WHAT IS TRULY NATURAL SKINCARE?

WHAT IS TRULY NATURAL SKINCARE?

The term “natural” has been flying around the skincare and wellness community with nearly reckless abandon, but what it natural anyway? In the United States the term can really be used by just about anyone as part of their labeling and marketing. There aren’t a lot of clear rules or regulation around this term, so what constitutes natural and what is natural to YOU?

I’ll tell you what is natural to me and what I’m committed to creating for you at Joyful Roots, but first let’s chat about why it is so important to choose wisely what you put on your skin.

Me at our gorgeous San Pedro River

It’s indisputable that the rate of chronic illness has risen drastically in the last 50 years, to the point where it is no longer just impacting adults and elderly, but our youth as well. Many of us are concerned about what we eat, but we should be just as concerned with what we put on our skin. Why? Our skin is porous and our largest organism. A large majority of what we put on our skin eventually enters our body and bloodstream, bypassing our digestive system (which is a natural filter) altogether and often ends up being stored in our organs and fatty tissue. With the incredible amount of synthetic chemicals and fragrances in the bath and beauty product industry these days, it’s no wonder that it’s wreaking havoc on our health!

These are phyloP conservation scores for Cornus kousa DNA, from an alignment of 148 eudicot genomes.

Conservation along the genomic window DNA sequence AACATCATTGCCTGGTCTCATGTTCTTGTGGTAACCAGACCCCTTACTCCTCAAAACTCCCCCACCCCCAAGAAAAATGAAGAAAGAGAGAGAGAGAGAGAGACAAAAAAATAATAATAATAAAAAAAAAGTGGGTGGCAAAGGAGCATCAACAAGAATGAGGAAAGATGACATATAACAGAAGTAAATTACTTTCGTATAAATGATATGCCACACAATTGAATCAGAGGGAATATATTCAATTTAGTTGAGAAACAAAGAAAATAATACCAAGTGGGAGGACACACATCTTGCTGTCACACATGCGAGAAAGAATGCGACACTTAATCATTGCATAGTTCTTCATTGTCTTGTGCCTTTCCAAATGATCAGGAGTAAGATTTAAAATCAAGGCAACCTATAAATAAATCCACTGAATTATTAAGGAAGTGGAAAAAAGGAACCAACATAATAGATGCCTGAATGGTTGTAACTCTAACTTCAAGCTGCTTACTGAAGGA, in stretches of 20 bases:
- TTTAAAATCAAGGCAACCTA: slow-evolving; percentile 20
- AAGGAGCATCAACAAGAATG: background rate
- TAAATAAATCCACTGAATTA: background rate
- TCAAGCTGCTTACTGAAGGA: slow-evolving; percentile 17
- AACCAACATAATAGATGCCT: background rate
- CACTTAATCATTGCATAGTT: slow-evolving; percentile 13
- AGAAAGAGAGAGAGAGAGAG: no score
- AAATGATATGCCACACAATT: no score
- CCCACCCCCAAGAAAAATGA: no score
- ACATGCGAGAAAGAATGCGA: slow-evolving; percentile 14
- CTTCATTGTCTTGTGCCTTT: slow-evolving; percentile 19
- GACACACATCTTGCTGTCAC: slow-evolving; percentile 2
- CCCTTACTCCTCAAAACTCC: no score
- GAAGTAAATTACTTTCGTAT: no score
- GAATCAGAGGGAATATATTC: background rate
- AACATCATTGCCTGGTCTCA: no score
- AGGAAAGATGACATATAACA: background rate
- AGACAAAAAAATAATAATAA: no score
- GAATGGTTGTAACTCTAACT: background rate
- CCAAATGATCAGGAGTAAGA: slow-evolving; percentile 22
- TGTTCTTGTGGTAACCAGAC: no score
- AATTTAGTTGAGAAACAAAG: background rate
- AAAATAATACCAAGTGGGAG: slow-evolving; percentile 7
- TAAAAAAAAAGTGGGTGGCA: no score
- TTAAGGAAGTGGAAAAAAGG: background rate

What’s more, so many of our body products are literally designed to stop our body from performing its natural processes! Think deodorant, sunscreen, mouthwash, and tampons…plug it up and block it off. Did you know that in doing this we are also plugging up our elimination pathways, the very mechanisms our bodies have created to eliminate toxins and waste?

With the clear lack of chemical regulation and drastic oversight within the skincare industry, it’s up to each of us to decide what we want to put on our bodies and read labels. We need to educate ourselves and make a conscious decision to use products that benefit our health. Can skincare be helpful instead of harmful? Oh yes!! Read on.

To me, the term “natural” means that ingredients are derived directly from plants or animals and have not been adulterated beyond a normal process of cold pressing oils, grinding herbs, a little heat now and then, and possibly fermenting (think apple cider vinegar), or distilling (think essential oils). The product should not contain any petroleum products or synthetic chemicals, even during the extraction process. The ingredient should not be processed beyond its recognizable form. The ingredient should be pure. Think, was it something my great-great-grandmother could have acquired or created? Were people 200 years ago able to make this ingredient with their current technology? There are possibly a few exceptions to this, like CO2 extraction methods for essential oils, but those examples are very few and far between.